The Strategy Behind South Korea’s Bold Diplomatic Realignment
from Asia Unbound and Asia Program

The Strategy Behind South Korea’s Bold Diplomatic Realignment

To achieve its goal of being a “global pivotal state,” South Korean President Yoon Suk-yeol must maintain domestic political support by managing sensitive bilateral issues with Japan and the United States. 
U.S. President Joe Biden attends a trilateral meeting with South Korean President Yoon Suk-yeol and Japanese Prime Minister Fumio Kishida in Phnom Penh, Cambodia on November 13, 2022.
U.S. President Joe Biden attends a trilateral meeting with South Korean President Yoon Suk-yeol and Japanese Prime Minister Fumio Kishida in Phnom Penh, Cambodia on November 13, 2022. (Kevin Lamarque/Reuters)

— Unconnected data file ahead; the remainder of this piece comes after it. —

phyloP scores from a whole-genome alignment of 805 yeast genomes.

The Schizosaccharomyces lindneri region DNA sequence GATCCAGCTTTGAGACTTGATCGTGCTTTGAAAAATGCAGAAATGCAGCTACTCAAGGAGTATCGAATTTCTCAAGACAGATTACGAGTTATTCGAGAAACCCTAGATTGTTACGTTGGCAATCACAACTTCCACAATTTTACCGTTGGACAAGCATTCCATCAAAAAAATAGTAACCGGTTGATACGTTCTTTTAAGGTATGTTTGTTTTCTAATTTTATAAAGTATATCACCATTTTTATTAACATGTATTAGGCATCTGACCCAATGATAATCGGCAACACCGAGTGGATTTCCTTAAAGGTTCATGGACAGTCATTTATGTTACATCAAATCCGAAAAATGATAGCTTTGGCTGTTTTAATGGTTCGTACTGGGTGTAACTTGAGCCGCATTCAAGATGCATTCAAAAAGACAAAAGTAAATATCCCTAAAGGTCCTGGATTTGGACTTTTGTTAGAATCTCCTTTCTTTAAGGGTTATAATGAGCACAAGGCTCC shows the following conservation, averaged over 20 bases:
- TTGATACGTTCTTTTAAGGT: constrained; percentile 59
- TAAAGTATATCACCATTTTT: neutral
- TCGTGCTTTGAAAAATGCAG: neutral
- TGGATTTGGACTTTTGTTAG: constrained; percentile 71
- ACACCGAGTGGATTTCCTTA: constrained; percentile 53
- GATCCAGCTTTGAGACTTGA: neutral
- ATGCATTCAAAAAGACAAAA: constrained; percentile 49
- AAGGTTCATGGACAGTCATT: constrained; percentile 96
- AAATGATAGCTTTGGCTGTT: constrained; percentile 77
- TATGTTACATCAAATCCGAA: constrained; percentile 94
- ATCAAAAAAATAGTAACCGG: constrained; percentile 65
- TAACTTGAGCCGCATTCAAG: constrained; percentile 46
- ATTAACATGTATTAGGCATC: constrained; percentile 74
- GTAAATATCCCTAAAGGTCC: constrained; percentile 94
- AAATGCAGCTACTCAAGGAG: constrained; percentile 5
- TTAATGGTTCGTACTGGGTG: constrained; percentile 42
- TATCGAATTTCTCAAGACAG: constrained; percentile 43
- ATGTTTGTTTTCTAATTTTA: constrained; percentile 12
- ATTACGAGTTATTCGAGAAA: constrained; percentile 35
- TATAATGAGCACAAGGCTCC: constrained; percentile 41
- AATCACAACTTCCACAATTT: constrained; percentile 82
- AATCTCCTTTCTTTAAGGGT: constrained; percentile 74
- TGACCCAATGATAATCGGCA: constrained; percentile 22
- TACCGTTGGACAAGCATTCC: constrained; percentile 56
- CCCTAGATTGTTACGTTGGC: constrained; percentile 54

South Korean efforts to realign its foreign policy to achieve its goal of being a “global pivotal state” are gaining momentum this spring through President Yoon Suk-yeol’s diplomatic efforts to consolidate relations with Japan and the United States. Through the establishment of a stable Japan-South Korea relationship and closer alignment with the United States, the Yoon administration intends to lay the foundation for South Korea’s continued inclusion in meetings of the Group of Seven (G7) and strengthen relations with the United States to enhance South Korea’s position in managing relations with China as well as to elevate international perceptions of South Korea as a consequential global player. To achieve these objectives, however, Yoon must maintain domestic political support in South Korea through astute management of sensitive bilateral sticking points with both Japan and the United States.